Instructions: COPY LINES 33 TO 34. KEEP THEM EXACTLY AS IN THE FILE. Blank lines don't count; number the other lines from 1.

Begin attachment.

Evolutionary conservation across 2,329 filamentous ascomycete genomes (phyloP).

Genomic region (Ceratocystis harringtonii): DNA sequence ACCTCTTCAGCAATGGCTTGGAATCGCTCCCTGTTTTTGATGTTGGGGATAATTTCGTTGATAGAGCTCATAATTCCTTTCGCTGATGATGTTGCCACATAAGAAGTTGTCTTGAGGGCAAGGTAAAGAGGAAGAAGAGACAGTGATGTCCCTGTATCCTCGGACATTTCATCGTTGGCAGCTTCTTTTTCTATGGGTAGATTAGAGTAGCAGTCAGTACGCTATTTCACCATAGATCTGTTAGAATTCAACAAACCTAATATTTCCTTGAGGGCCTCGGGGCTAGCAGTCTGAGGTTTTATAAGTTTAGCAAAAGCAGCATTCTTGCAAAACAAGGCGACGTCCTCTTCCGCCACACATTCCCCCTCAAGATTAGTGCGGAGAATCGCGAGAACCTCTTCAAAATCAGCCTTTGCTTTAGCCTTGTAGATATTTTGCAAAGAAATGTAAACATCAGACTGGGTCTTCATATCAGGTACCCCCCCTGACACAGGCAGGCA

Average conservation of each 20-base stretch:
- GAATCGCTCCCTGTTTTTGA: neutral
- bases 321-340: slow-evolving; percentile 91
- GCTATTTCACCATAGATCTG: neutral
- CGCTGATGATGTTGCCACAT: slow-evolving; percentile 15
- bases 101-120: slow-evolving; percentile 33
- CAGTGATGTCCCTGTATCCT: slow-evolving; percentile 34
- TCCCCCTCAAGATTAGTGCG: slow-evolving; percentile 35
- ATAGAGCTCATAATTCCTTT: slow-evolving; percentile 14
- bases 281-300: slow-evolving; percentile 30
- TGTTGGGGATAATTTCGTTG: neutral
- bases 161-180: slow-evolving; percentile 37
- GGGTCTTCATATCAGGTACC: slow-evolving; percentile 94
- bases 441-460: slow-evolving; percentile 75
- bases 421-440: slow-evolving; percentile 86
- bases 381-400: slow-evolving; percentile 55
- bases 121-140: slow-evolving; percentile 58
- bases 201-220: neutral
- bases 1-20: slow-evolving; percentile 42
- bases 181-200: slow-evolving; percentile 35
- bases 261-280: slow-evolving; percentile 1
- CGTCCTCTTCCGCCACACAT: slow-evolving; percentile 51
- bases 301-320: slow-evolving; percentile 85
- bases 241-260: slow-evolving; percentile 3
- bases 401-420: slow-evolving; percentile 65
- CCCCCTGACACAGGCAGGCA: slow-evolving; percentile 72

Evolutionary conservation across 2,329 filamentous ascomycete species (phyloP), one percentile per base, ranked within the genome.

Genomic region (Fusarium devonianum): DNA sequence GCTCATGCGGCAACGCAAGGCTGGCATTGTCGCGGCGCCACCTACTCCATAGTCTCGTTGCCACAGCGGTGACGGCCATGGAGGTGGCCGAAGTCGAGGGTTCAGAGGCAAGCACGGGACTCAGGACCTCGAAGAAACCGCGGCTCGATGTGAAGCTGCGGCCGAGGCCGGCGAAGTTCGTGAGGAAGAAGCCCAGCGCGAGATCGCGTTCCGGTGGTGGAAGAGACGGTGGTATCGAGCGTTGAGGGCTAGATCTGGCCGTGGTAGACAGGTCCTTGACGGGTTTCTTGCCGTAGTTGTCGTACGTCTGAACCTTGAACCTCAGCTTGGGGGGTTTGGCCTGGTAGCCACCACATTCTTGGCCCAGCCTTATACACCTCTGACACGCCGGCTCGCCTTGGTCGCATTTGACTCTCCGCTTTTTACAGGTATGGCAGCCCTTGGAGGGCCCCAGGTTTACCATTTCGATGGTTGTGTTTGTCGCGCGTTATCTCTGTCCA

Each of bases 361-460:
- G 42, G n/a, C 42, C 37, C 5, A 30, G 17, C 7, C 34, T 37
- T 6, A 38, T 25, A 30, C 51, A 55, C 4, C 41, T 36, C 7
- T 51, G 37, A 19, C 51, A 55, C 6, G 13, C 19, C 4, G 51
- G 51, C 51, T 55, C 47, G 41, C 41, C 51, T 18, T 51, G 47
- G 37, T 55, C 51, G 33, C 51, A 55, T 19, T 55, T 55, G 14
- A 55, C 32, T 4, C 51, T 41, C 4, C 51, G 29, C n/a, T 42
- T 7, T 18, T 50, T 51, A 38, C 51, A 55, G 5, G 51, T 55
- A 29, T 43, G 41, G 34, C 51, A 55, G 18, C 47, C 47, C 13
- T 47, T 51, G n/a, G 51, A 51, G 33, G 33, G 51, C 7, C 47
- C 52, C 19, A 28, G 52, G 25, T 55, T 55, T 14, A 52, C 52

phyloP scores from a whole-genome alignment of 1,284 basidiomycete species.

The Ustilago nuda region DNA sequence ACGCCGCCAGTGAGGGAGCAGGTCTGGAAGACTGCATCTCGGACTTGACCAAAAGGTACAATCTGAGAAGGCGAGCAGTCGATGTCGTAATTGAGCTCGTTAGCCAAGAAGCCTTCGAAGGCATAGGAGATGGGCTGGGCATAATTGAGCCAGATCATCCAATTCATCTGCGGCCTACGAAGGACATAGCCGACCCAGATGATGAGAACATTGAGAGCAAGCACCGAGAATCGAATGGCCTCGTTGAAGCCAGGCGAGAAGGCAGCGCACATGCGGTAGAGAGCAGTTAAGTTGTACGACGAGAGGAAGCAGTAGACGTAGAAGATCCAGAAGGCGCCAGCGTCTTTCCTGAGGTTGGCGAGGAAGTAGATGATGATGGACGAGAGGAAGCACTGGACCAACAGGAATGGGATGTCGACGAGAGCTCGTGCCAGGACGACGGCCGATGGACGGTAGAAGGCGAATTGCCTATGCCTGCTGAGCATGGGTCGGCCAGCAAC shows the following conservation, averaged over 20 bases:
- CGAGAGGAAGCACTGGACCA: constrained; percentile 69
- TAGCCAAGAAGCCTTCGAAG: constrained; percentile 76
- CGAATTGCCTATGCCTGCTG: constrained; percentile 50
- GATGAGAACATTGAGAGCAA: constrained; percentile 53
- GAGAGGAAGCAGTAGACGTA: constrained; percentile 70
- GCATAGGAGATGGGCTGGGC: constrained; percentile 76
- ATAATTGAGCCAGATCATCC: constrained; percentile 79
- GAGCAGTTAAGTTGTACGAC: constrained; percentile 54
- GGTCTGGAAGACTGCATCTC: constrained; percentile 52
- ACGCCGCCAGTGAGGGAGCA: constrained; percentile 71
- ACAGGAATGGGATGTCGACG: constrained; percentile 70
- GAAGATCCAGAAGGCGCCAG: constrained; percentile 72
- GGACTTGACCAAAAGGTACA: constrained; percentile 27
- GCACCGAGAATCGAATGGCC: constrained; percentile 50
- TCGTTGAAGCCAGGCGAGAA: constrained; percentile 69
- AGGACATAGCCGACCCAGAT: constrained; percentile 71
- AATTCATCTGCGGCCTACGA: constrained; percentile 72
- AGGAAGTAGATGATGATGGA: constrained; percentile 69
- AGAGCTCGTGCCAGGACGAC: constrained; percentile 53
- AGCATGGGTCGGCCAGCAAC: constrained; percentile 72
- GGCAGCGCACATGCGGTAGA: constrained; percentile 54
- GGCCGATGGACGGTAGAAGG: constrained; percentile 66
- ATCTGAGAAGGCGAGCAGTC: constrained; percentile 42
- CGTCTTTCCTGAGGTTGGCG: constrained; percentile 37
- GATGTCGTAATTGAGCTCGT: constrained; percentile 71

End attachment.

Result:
- T 6, A 38, T 25, A 30, C 51, A 55, C 4, C 41, T 36, C 7
- T 51, G 37, A 19, C 51, A 55, C 6, G 13, C 19, C 4, G 51